Archive for May, 2008

Much like doctors are supposed to adhere to the Hippocratic Oath, photographers should follow a similar creed when post-processing their digital images. Shooting in raw format gives us the equivalent of a digital negative and we should strive to keep the original on an untampered-with layer whenever post-processing. What I do is make use of adjustment layers in Photoshop then save the resulting layer stack as a .PSD file to ensure I’m not compressing or digitally mussing the hair of my original image. Actually this approach provides for the most flexibility during every step of post processing. Sure, the resulting image can be very large — but it’s worth the extra space. Give it a try and keep every change on a separate layer while working from a copy of the original to make sure you can revert to your original, just in case. 

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God, this sounds like a topic for a sex column…it isn’t. I recently completed a photo trek through West Virginia and used my new Kirk ball head (mentioned earlier here). I’ve gotta say it was the best experience I’ve ever had with three legs (hmmm, maybe this is a sex column…). Anyway, setting up the ‘pod whenever I found a shot was truly effortless. The ball head adjusted quickly and small adjustments could be made with a degree of precision I’ve never experienced before. Who’da thunk it? I’m an old photojournalist not used to using a tripod for my daily assignments. Not any more. The tripod just became an integral piece of gear for all my shoots. 

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A couple weeks ago I sprung for the new multiplayer map pack for Call of Duty 4. Having kinda/sorta mastered the maps that shipped with the game, I was ready to play die on some new real estate. Now that I’ve played them many times, I’m ready to give you my take on the ones I’ve played most. The map pack, if you haven’t heard, consists of Creek, Broadcast, Chinatown and Killhouse maps. The first three are the ones you’ll see most in the public Xboxlive multiplayer arenas. Killhouse is more for room-to-room action for training and private parties.

That said, here’s my take on the three maps I’ve played most:


Chinatown grab

I love the atmosphere here. The lighting and details of this map definitely puts you in C-town. I could almost smell the ramen noodles! The many rooms, nooks and crannies made it a tough arena for me. It’s definitely for the run-and-gun player. I have yet to find a truly great place to snipe from here. I’ve read where it’s very similar (if not a re-skinned version) of the COD2 Carentan map. Since I’ve never played COD2, I can’t say. It’s a claustrophobic experience running from room to room scampering across second-floor awnings to ducking into basements and kitchens below street level. I die here… a lot.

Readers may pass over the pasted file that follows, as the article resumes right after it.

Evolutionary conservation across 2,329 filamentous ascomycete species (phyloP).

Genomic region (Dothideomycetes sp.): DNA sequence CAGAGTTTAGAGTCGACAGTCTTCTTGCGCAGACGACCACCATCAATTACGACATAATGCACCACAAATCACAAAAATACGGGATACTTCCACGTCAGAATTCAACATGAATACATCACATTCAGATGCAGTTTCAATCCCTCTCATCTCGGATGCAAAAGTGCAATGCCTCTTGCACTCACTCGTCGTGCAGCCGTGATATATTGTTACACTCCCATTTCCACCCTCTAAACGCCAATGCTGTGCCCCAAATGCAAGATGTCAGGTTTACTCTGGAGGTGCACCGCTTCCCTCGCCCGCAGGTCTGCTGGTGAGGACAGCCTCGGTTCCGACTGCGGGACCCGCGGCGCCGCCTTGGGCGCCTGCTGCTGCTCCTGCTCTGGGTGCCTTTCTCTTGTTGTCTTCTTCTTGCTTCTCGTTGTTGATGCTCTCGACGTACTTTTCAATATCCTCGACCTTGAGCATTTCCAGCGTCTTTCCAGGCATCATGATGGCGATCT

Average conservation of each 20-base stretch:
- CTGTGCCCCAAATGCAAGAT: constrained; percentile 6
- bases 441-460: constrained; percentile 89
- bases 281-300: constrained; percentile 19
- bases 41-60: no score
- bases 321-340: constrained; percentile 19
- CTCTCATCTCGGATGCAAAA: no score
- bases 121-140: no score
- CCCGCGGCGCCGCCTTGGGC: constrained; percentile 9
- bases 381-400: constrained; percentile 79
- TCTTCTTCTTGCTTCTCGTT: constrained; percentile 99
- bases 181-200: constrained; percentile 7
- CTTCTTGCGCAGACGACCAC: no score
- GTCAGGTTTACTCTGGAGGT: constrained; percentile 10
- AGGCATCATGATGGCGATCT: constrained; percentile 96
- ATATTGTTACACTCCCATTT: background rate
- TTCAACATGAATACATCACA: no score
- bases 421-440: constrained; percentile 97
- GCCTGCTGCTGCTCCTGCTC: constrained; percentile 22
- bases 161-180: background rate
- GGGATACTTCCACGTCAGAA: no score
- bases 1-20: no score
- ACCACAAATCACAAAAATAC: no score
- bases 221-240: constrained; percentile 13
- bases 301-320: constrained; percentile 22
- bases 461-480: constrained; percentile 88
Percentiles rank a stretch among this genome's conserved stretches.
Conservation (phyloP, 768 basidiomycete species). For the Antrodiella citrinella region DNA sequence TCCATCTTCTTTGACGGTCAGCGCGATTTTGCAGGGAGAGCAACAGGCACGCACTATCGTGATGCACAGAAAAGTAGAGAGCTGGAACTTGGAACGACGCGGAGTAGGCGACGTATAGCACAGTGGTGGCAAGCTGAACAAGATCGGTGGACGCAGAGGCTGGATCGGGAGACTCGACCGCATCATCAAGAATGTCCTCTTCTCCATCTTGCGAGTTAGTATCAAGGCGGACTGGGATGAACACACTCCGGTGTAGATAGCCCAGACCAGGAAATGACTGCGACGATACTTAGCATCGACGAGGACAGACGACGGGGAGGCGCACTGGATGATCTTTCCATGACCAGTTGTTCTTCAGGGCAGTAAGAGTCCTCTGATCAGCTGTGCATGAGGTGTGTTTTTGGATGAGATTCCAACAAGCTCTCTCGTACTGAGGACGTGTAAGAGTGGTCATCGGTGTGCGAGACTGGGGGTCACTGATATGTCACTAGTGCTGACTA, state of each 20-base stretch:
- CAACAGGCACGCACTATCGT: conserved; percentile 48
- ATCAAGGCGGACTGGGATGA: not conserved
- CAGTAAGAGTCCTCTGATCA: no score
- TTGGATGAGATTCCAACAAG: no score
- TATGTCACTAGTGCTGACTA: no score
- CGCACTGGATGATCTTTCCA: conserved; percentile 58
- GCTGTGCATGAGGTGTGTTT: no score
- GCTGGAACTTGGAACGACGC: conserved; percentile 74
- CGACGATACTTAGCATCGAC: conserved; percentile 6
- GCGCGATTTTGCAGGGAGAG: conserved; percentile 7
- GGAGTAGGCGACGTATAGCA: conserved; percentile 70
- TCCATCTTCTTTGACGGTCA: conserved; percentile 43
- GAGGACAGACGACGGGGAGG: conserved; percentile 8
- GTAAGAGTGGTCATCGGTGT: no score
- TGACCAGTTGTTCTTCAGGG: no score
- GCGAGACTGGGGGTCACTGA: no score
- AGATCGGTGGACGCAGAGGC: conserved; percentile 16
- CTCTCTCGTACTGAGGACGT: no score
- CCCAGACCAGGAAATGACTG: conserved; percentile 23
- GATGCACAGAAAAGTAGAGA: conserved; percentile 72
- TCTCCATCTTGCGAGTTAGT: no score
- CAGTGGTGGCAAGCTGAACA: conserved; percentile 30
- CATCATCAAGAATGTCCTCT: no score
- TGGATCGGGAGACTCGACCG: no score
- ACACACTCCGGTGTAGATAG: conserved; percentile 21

Creek grab

This map’s sniper heaven. It’s got high ground on both sides of the map and a ravine running up the middle. Many good sniping areas can be found. There’s also a cave where you can release the inner mole as well as houses with accessible roofs on which to scamper. I’ve had some success here as a sniper and love planting claymores in the cave entrances. 


Broadcast grab

The Broadcast is set in, you guessed it, a television broadcast facility in an unnamed Middle Eastern country. The action on this map is spread out over a wide area. There’s plenty of sniping spots as well as lotsa rooms for close-in action. Grenades seem popular here. Listen for the tinkle. I like sniping and grenading here. 

The price of all this goodness? A measly 800 credits. Money well spent. You should buy this. Go. 

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In an effort to post more frequently, I’ll share this tip with you. If you use Canon gear, buy and use Sandisk cards. I use a Sandisk Extreme IIIs in my Mark II and 20D. Lexar cards, while they’ll work, are optimized for Nikon gear. You’re still shooting in RAW format, right? GOOD. Go and sin no more. 

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A New Name

I decided to change the name of this blog. Eclectricity seemed a bit, well, undescriptive about what’s going on here. Click. Ahhhh, this is much better!

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The ability to use light and shadow effectively separates the pro from the amateur photographer. While some say this is something you’re born with, I disagree. The skilled use of lighting is something that can be learned.

In the decades since I first picked up a camera, I’m constantly picking up new ideas for making my photos better. One place I find myself going to for a visual kickstart is strobist.com. This is a website devoted almost exclusively to the creative use of small, hand-held electronic flashes. Compiled by David Hobby, it’s a great place for ideas and inspiration. If you’re new to photography or are a pro in need of some new lighting techniques, you can’t go wrong by stopping at David’s site. His Lighting 101 tutorials are fantastic!

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I bought a new ball head for my tripod and it’s hands-down the smoothest operating, most solid camera support I’ve ever used. It’s the Kirk Enterprises BH-3 ball head and though it wasn’t cheap, I’m glad I spent the bucks for it.

BH-3 ball head

According to Kirk Enterprises: “it’s made of 6061-T aircraft aluminum including the solid, captive-design knobs, and the internal metal parts are stainless steel and brass. The ballcup is a self-lubricating Delrin composite, and the tripod socket accepts 3/8-inch thread. This could be the last compact ball head you ever need to buy!”

I used it atop a Gitzo monopod for a weekend of shooting the LPGA and I’ve gotta admit it’s solid, lightweight and a joy to use. Next on my shopping list, some quality legs to go under it! Ta-ta for now….


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